In the morning, I cried some more, got up, and went to church. I sat there, lips pursed, hands pressed under my legs. I didn’t understand what any of the words meant anymore. Everything felt new—as if I hadn’t seen the Church before, as if I knew nothing about the world and about me, and everything locked inside me was out and was terrifying.

I’d never felt this kind of vulnerability or terror in my life, never— not through almost drowning in Lake Washington, not through studying for the bar, not through my father’s three heart attacks… I felt every inch of my body exposed and exhausted from existing and doing nothing… and hiding. I cried throughout the entire sermon. I don’t even know what it was about. I tried to sing really loud when it came to the singing, to drown out wherever ends of the fucking universe my soul was trying to crawl to. I came out of service thinking, no. This place. This place that raised me, and fed me, and was my family and my soul—the Church, capital C, will never understand what it has done to me.

I ran into an old flame on the way out the door. A blue-eyed, sandy blond hair(ed?), incredibly fit and objectively beautiful man. But when I looked at him, I felt like I was physically looking back in time to a day when I felt my body was on fire whenever I was around him. Fire. Just a year ago. And I looked at him now, and he just looked really tired, a little older. Nothing negative, nothing positive. Abso-fucking-lutely nothing. Neutral. I don’t know why, but I felt that screaming silence in me drum louder and felt lonelier than I had the whole week.

Whenever I feel remotely upset, I drive west until I hit the Pacific Ocean. I found myself wanting to talk to Gisele more than ever, and tried calling to no avail. She had been so offended by my abrupt end of things that I was sure she’d never talk to me again. I had left her in a lurch, in her own coming out– and she was more fragile than I was. So I sat there, watching the sun set over the ocean and I couldn’t even cry. I just didn’t know what to do. I felt emptied. There were occasions over the past several months where I’d feel like I had to pray, like words welled in my chest and they would sit there like coals burning through my skin until I let them out. I wrote these prayers on scraps of paper. They were always for Gisele. And another welled up, so I wrote it down—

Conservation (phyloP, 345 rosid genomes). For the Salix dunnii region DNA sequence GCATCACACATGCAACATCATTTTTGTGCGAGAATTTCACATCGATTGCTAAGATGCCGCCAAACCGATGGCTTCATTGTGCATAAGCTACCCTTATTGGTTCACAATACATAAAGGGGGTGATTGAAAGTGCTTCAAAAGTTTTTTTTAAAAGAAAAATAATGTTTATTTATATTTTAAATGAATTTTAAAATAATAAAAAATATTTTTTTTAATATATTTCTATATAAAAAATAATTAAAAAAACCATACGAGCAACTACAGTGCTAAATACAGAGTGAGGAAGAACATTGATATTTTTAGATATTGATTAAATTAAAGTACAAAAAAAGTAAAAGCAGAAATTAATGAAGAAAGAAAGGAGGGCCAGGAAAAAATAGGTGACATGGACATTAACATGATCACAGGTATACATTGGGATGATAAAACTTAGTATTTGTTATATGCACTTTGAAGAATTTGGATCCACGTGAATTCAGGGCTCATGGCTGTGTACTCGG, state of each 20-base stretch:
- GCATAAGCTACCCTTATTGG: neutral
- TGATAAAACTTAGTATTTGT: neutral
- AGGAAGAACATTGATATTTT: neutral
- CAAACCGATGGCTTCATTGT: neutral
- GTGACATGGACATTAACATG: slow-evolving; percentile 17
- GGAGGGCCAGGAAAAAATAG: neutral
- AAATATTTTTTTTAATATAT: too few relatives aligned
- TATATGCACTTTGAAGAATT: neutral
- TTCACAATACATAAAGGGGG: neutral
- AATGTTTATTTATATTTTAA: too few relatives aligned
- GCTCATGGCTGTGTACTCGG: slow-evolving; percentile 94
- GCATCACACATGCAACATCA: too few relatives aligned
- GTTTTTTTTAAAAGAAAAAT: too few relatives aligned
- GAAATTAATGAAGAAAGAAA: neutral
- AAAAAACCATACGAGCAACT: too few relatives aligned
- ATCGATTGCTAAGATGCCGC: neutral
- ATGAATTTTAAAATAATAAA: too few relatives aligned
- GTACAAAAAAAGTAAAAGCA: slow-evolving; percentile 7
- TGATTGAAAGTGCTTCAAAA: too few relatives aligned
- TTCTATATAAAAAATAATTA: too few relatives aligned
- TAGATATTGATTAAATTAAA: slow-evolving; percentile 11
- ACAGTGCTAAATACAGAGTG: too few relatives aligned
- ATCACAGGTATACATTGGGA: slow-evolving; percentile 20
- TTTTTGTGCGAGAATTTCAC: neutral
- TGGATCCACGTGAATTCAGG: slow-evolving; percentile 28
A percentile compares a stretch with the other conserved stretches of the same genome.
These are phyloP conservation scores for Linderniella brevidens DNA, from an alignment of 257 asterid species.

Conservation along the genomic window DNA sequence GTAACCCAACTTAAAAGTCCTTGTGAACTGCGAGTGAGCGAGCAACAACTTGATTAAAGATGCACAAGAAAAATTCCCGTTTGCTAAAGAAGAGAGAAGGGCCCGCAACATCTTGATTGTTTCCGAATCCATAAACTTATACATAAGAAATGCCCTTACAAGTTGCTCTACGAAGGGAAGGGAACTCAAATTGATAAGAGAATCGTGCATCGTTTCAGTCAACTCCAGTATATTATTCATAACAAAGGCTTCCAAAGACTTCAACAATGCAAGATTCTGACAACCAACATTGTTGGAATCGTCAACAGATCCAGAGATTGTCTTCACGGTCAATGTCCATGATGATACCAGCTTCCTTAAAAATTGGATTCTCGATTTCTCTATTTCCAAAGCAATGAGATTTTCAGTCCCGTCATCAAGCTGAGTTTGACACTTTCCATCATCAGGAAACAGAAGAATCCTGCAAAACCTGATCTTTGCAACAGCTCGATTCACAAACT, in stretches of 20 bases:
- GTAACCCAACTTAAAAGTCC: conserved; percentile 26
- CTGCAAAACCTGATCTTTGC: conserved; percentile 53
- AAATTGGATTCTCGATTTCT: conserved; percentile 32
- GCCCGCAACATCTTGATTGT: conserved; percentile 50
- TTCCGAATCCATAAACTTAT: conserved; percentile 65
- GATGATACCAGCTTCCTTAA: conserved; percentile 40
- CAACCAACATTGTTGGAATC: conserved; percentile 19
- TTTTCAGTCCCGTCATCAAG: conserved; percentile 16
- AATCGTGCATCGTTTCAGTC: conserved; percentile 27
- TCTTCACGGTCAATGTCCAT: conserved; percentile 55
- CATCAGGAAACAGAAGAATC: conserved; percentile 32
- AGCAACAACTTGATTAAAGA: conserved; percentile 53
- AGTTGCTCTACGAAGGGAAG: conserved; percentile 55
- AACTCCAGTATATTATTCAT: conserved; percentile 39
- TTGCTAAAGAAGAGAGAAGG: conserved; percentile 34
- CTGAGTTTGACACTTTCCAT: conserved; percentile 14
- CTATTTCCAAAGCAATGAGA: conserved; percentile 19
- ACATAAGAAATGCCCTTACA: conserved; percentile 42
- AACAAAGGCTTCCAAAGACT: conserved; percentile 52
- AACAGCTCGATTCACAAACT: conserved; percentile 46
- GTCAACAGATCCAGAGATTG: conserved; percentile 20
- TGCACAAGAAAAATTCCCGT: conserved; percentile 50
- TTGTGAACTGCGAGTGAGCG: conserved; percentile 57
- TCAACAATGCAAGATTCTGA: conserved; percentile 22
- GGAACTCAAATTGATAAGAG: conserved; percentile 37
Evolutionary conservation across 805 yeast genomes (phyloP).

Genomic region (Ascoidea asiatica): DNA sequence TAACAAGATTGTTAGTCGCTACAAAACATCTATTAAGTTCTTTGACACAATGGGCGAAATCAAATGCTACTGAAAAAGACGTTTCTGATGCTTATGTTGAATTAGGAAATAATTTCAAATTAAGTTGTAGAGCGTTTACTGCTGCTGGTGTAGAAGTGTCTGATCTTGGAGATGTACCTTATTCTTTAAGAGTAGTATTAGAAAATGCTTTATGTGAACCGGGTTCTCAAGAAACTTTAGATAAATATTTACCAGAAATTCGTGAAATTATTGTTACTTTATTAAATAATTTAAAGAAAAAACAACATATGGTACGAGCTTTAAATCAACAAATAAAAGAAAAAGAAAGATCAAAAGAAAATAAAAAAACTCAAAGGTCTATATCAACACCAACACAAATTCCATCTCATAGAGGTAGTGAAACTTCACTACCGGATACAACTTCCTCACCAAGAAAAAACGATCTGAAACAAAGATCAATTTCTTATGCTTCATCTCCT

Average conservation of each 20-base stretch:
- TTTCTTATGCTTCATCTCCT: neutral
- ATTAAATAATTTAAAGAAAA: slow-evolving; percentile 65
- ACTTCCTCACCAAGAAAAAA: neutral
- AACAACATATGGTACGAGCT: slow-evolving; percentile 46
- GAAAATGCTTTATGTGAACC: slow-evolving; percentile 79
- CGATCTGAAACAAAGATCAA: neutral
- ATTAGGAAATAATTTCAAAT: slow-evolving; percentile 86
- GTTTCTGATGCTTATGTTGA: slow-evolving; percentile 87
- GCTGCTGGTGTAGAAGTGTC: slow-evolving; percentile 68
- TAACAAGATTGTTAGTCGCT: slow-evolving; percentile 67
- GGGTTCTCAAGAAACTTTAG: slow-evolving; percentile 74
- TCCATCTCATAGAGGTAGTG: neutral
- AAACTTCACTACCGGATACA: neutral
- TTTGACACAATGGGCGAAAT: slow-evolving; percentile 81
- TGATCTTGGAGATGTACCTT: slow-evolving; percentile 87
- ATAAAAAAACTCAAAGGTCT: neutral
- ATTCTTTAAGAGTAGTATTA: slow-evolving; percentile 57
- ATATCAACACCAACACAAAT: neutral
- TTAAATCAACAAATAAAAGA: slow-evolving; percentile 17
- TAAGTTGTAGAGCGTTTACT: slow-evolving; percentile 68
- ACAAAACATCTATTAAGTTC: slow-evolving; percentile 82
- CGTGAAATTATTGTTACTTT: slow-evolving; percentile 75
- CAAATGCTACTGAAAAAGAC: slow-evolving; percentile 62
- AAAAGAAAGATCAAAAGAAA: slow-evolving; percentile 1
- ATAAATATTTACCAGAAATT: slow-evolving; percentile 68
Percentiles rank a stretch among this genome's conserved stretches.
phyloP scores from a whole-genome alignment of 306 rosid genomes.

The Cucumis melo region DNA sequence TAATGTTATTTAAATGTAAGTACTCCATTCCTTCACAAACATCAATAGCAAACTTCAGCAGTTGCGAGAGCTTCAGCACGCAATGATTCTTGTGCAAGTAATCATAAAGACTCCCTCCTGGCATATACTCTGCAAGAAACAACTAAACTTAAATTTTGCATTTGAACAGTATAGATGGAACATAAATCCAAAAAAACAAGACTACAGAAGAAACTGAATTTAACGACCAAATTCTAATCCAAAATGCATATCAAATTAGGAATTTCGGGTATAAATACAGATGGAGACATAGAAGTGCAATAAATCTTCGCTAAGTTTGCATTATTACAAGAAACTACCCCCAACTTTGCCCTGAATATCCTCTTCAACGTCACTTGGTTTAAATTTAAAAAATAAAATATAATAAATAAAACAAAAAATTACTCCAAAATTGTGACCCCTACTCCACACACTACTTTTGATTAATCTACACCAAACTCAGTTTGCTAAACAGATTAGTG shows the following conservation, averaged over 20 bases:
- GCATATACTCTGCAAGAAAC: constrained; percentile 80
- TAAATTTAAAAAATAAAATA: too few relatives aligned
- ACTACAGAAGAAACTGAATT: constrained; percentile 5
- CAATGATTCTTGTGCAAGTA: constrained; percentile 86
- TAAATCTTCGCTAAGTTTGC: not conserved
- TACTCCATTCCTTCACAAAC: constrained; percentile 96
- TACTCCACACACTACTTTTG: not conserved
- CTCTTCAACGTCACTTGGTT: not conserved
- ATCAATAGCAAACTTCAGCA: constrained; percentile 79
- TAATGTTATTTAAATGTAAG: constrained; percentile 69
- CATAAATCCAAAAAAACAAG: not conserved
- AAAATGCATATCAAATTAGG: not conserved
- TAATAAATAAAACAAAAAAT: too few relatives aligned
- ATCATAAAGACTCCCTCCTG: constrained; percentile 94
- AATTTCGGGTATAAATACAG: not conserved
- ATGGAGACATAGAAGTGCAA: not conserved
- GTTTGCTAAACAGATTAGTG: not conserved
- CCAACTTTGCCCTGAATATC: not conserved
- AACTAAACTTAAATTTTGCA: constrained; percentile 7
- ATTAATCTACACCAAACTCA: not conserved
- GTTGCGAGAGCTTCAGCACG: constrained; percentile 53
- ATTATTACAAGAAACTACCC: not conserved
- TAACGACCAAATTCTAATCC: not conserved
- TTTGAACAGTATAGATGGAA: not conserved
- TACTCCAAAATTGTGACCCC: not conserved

I’m sorry I can’t be there for her right now.

Heal her, Jesus, from her wounds—her deep wounds from childhood, from infancy. From being misunderstood, from being alone her whole life, from feeling so fucking alone.

Loneliness is the absence of a reflected humanity. We need each other, I mean generally—as a goddamn species—because the irresolution of loneliness results in emotional death. Resurrect us. Bring her back to life—like Lazarus. Healing is in Your hands—joy and courage, may they be restored to her soul. So that we might have peace.

And I looked up, and watched the sun set over the Pacific Ocean; and I heard a voice inside me reverberate warmly throughout and I knew it was the first time God was speaking to me in half a year. And the Lord said— “Who do you think you are?

Anyway, thanks for reading my story, Jo. It’ll turn into something someday. Clearly, Gisele doesn’t exist… actually most of this was from a dream, an extraordinary and very weird dream– like it was whispered to me in a few seconds on that beach yesterday as pictured above. Hah. Omg, but never mind about me– how was Mont Blanc??? In FRONCE? I already miss you.